What stroll through the English countryside would be complete without stumbling upon a Downton Abbey-esque estate?
And of course, I had to pose with the Pilgrim Milestone in Chilham:
In the village of Chilham on the Pilgrim’s Way, there’s a church called St. Mary’s, which is a hybrid: it’s built with both flint nodules and brick:
Surrounding the church is a pastoral churchyard that brought to mind for me the Thomas Gray poem, “Elegy Written in a Country Churchyard”:
From here we wound our way through more woods and fields.
Kelvin would tell me of his adventures with Sam in the years since they sent the bottle I found. It seems that they just keep going, tapping into the same fire from all those years ago, climbing anything big enough to be a challenge.
We stopped to picnic on a bench overlooking apple orchards rolling away in all directions.
A good portion of our 13-mile hike was behind us, and the beer tasted quite good. Kelvin explained that this whole area is known as the “Garden of England” due to the abundance of such orchards as well as hop gardens. There are these crazy little buildings called “Oasts” dotting the countryside which are where the hops are dried. We saw a few of these distinctive pointy structures on our walk:
After lunch it was back to the path. We walked at a relatively brisk pace, and Kelvin remarked that this was in part because he has “dromedary legs”. Good thing I’d been walking all over Europe for a couple weeks already!
Now that I thought about it, it seemed like there were orchards everywhere–even surprise old orchards alongside the path, like this one that’s guarded by a giant snake Kelvin investigated:
Walking together is a good way for folks to get to know each other. After we escaped the orchard snake, it wasn’t long before we found ourselves in Canterbury. I thought about everything I’d learned on this hike–about “English” vs. “British,” about the flint nodules everywhere, old churches, Oasts, public footpaths, the Garden of England, and many other things Kelvin and I discussed like the various religions of England and America, the ethical questions surrounding the eating of meat, the many mountains Kelvin has climbed, and more.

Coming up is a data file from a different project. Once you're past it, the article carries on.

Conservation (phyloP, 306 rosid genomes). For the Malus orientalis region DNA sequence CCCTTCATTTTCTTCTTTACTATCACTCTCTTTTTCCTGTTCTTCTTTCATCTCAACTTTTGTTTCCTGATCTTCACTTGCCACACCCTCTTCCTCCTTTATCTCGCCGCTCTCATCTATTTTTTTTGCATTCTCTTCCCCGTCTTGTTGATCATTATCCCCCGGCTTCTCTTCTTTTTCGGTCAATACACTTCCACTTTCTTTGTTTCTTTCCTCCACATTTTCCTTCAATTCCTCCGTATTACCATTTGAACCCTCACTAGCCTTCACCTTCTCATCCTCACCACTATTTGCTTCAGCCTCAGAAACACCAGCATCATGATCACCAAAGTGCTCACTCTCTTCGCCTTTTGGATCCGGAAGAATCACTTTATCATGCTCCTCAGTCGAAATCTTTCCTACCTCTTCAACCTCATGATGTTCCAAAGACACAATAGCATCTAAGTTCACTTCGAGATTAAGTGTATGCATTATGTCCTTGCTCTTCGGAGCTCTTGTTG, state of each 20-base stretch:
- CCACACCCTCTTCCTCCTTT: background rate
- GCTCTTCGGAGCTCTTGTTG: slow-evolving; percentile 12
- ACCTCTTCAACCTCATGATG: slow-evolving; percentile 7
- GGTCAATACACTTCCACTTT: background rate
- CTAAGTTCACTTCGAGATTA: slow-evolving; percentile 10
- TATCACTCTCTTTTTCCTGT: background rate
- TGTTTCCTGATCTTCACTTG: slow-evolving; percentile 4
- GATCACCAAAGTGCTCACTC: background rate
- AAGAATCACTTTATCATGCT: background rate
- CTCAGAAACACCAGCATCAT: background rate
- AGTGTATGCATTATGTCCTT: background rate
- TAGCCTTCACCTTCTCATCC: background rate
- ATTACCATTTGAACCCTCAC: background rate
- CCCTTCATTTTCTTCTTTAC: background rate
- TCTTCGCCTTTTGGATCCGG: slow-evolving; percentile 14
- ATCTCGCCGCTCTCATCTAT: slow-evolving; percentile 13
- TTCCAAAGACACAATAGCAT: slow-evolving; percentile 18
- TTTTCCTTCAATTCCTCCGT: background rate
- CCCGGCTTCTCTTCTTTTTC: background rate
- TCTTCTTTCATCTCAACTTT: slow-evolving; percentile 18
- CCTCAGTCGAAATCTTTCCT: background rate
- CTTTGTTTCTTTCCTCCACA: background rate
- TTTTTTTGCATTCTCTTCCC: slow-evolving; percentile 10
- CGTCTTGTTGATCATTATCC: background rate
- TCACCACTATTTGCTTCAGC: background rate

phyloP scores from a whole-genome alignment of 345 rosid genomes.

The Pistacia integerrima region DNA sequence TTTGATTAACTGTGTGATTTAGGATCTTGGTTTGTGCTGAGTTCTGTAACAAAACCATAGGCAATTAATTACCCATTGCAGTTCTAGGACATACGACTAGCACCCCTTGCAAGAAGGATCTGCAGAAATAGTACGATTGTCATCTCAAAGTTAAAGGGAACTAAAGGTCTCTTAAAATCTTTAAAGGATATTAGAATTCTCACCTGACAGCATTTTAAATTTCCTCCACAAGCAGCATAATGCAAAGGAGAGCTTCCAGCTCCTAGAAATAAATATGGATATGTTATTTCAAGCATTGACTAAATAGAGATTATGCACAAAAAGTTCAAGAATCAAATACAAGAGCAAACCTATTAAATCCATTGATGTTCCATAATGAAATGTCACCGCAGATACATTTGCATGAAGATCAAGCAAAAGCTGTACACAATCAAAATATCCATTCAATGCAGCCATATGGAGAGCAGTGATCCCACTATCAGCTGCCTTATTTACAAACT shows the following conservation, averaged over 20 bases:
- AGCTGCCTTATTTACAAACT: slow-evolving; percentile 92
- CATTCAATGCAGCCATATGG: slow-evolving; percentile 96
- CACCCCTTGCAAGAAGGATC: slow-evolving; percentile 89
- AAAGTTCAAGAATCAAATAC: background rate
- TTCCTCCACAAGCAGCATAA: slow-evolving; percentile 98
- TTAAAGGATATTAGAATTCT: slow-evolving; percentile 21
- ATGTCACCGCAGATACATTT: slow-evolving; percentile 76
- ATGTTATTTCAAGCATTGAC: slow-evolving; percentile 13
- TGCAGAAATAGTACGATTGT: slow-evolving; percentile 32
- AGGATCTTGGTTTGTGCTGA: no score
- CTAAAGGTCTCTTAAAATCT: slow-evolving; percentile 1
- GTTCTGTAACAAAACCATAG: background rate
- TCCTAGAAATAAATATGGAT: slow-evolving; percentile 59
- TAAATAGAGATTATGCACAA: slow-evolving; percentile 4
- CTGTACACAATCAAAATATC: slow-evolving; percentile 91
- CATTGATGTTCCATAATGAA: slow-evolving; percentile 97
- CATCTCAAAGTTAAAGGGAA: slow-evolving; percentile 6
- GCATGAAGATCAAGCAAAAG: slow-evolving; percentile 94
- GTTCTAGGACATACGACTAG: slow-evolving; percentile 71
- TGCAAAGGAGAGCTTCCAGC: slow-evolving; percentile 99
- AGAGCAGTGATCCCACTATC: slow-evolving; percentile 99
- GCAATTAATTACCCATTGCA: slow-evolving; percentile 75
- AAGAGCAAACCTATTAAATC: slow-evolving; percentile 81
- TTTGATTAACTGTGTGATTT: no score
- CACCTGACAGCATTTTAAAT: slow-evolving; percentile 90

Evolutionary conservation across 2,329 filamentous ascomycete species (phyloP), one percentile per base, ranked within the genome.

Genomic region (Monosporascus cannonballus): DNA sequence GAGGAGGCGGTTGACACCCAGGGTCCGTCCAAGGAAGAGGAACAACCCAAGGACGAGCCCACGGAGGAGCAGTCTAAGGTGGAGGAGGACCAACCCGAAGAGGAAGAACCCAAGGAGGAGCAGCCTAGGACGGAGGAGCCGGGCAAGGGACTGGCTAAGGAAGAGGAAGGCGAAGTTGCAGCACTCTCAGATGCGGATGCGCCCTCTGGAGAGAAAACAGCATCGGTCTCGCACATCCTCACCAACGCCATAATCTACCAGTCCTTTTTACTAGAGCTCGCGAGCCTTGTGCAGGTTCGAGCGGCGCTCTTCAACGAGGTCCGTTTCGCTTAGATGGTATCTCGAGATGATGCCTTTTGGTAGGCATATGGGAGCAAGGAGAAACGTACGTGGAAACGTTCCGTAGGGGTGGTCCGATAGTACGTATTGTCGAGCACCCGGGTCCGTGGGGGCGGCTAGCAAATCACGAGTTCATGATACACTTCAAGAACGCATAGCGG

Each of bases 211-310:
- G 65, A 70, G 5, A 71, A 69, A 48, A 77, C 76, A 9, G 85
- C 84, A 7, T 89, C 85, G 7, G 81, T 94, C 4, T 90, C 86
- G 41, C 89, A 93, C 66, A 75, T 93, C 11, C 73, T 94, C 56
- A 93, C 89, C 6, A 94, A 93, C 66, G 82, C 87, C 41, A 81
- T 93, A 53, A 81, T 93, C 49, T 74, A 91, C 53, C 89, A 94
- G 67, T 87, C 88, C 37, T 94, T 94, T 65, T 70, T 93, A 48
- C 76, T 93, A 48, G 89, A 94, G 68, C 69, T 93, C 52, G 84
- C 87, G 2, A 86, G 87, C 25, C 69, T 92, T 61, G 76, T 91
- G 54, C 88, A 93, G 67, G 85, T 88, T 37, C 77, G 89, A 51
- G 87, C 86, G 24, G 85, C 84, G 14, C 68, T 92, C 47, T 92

And after all that, our whole epic stroll through the Kentish countryside unspooling behind us–suddenly, there we were in Canterbury, where there are many strange and lovely sights to behold.
This is a massive Plane tree, said to be about 200 years old, and also rumored to have swallowed a metal bench that encircled it in the early 1900s (now completely covered in growth). The tree’s bizarre growth appears to be caused by a virus.
Here’s Canterbury’s Westgate, the largest surviving city gate in England, begun around 1379 (in Chaucer’s own time).
After learning that Canterbury Cathedral charged visitors an obscene amount of money to enter the grounds, I couldn’t help posing for this photo beside the rubbish sign. No rubbish? Well, the entry fee is rubbish. So, too late.
Besides, for me, the important experience of the day was the pilgrimage, the journey itself–a journey now coming to a close. It’s a journey that will remain free to all so long as there are people in England willing to stand up for the right to walk across the land unhindered. There’s no charge to walk the Pilgrim’s Way, but there is a great reward in the walk.